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Change in Triple-Alpha Process?

  1. Jan 15, 2005 #1

    Labguy

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    Just came across this, didn't see it posted elsewhere. Could be significant in our stellar evolution models. (?)

    http://physicsweb.org/articles/news/9/1/8
     
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  3. Jan 21, 2005 #2

    Nereid

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    AFAIK, the great sensitivity of this process to temperature has been known for a long time. I would guess (and it is just a guess) that solar (and stellar) models are built with the reaction cross-sections as inputs, and that the models are run with at least the full range of values as determined experimentally.

    Many PRs and popular press articles, IMHO, contain 'marketing fluff' (shall we say) - not enough to trigger a law suit under any 'truth in advertising' rule maybe, but ...
     
  4. Jan 21, 2005 #3

    Labguy

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    The sensitivity, yes. But, a change in reaction rate as described would and/or could still have a significant affect on supernova models / rates. It doesn't affect main sequence stars anyway, just cores over 100 million K; ie, red giants.
     
  5. Feb 18, 2005 #4

    In all the papers i've read on solar models (one of which i've worked with directly) I've never seen this to be the case.
     
  6. Feb 20, 2005 #5

    Nereid

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    Which?
    a) reaction cross-sections built in?
    b) run with at least the full range of values as determined experimentally?
    c) both the above?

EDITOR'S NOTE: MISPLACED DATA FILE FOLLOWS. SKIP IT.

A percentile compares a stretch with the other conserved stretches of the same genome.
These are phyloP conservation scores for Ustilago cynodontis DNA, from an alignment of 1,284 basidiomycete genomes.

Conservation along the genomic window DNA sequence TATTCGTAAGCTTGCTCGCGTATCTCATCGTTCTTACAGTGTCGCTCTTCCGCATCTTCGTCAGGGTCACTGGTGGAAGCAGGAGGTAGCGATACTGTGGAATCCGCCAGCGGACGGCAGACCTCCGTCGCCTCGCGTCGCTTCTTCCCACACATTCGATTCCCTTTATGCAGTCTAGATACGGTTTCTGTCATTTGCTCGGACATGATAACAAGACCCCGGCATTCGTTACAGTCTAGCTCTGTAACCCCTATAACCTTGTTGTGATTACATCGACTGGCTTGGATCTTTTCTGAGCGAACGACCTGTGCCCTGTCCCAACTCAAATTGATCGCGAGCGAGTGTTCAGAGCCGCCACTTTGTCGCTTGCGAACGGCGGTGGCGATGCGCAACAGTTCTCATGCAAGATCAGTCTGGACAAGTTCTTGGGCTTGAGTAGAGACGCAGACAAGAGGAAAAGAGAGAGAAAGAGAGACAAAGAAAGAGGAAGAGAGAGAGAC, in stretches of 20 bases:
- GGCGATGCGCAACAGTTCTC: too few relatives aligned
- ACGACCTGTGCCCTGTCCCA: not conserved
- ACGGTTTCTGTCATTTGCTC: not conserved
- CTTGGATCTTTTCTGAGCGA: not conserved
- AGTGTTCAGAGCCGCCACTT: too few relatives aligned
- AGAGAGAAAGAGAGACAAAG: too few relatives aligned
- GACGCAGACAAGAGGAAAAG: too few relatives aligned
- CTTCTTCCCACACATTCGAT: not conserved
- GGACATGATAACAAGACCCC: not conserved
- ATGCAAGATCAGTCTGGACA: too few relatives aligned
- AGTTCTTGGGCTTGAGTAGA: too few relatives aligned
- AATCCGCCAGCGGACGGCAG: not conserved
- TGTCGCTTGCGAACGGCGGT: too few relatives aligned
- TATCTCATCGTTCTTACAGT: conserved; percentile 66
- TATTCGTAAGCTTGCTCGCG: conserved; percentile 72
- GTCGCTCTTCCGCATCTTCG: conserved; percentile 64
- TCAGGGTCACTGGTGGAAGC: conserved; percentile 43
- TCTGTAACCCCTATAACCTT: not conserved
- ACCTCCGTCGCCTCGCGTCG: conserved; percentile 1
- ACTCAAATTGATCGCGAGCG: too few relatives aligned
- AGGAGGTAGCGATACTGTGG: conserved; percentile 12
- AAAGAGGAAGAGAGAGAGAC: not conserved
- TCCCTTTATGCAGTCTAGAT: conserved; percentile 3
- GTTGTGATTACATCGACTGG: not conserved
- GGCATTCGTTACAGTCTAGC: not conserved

d) something else?

    IIRC, one strand of the work done during the decades' long investigation of the solar neutrino problem was to see how much variation in neutrino output (of the solar models) was possible, within the (extended) range of experimental cross sections.

    From another perspective, without tests using different inputs, how can the robustness (among other things) of stellar models be (confidently) determined?
     
  7. Feb 20, 2005 #6

    Labguy

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    I would say "b" above is used often except that the values are determined mathematically rather than experimentally. But, the original post (link) seems to indicate that the "full range" has to be re-defined, so models would change also.

    A change in the Triple-Alpha process would have nothing at all to do with the so-called solar neutrino problem. That "problem" (since solved) arose from calculations on the output of the Proton-Proton Chain process by which most H in our sun is converted into He. Triple-Alpha is not going on at all until He can fuse into C and O (mostly) above at least 100 million K and several billion years from now.
     
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